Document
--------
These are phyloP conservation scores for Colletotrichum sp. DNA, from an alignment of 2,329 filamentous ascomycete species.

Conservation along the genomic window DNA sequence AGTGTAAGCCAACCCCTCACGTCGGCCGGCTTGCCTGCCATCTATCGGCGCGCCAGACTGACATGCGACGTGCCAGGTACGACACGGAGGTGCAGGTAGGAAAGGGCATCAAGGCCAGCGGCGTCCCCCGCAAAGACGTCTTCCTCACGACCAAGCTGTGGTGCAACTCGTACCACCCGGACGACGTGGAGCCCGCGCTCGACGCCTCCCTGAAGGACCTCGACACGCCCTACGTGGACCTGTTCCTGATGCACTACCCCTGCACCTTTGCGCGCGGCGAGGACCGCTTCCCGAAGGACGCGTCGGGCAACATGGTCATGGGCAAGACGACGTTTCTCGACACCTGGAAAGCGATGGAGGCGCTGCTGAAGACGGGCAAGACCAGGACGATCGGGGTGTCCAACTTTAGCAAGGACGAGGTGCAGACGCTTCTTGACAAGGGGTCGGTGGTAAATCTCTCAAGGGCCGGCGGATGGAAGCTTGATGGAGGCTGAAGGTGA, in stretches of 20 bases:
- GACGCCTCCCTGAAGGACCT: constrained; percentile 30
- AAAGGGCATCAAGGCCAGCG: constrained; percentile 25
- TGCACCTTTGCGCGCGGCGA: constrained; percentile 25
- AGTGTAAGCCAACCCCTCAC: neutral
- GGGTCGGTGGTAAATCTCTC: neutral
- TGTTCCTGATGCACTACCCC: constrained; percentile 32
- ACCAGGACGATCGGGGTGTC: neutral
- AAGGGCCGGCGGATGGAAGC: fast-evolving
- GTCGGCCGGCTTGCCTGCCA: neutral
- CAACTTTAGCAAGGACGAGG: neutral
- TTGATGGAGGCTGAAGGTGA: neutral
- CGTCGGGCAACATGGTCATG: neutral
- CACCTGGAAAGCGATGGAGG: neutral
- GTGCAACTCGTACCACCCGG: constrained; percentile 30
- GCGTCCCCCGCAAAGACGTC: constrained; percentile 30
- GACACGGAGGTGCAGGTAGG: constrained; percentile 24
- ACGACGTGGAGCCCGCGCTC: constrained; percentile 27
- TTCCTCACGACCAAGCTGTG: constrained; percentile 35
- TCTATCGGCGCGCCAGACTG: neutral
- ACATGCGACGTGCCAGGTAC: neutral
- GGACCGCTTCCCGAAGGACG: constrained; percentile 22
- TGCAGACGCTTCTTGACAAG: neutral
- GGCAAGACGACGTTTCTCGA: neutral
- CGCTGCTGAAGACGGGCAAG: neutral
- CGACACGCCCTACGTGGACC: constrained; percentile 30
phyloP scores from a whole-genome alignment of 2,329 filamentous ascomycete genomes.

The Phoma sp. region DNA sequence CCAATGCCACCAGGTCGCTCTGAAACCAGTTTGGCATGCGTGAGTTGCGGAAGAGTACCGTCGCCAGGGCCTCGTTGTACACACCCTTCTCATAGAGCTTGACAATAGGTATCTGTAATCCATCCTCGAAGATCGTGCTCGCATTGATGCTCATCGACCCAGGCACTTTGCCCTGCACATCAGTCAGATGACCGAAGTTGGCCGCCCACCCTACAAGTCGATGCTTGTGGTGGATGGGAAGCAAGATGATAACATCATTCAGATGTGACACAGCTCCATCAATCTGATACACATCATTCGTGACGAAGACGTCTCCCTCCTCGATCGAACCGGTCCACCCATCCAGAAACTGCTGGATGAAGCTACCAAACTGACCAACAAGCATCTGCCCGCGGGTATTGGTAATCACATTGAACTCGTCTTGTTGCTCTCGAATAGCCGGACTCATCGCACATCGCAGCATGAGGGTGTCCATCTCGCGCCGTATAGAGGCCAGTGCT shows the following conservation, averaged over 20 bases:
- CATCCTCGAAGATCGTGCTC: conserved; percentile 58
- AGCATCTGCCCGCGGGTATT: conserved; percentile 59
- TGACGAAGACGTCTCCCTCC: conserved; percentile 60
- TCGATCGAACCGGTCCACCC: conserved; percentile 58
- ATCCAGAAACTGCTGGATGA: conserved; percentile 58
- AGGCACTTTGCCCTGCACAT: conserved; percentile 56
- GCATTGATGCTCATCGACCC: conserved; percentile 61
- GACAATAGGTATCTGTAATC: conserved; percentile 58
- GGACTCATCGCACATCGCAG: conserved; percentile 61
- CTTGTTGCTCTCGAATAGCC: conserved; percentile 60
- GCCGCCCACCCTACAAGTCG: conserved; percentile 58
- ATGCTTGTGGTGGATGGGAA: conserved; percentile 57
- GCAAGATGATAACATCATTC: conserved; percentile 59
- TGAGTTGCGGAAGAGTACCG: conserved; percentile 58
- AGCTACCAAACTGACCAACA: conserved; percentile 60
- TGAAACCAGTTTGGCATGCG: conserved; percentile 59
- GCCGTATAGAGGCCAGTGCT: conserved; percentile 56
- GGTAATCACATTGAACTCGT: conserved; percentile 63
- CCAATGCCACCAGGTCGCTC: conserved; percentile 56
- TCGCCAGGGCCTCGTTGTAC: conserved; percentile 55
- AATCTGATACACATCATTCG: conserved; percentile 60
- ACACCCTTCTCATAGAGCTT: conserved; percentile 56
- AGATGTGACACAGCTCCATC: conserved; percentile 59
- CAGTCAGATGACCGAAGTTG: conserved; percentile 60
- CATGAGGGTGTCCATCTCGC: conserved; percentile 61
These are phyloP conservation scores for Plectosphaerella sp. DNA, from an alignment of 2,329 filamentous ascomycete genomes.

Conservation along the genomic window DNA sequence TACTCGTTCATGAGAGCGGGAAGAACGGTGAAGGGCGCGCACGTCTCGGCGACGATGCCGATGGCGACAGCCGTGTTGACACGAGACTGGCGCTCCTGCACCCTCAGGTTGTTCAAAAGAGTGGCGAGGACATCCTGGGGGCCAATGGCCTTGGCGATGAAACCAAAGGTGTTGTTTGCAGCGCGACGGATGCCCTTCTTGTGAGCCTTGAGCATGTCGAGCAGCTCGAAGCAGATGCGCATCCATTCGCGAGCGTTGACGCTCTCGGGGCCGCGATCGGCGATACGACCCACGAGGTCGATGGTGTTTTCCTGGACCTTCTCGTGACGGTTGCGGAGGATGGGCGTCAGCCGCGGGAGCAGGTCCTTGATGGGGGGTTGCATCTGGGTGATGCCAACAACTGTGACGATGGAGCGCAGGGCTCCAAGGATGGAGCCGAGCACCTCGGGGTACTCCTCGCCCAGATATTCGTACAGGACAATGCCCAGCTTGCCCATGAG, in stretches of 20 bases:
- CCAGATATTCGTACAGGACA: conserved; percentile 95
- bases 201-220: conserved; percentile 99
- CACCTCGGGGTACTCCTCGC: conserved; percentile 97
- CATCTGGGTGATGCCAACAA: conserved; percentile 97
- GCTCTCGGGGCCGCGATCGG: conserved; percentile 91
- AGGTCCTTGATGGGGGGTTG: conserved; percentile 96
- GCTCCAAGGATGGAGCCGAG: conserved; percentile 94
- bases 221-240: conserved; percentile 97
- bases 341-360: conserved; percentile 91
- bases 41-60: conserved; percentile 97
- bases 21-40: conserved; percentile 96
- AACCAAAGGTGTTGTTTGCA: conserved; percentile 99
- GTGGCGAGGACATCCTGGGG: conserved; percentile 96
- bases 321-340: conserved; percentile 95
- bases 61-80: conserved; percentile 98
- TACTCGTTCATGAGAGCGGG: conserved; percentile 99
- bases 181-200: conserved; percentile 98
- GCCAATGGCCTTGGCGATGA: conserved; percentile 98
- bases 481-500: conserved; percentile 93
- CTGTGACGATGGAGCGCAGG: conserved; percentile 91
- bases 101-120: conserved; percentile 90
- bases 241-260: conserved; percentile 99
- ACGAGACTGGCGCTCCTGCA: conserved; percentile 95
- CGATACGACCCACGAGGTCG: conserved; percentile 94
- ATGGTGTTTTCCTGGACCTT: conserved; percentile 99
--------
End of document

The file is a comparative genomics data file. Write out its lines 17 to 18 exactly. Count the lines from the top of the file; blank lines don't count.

- GCGTCCCCCGCAAAGACGTC: constrained; percentile 30
- GACACGGAGGTGCAGGTAGG: constrained; percentile 24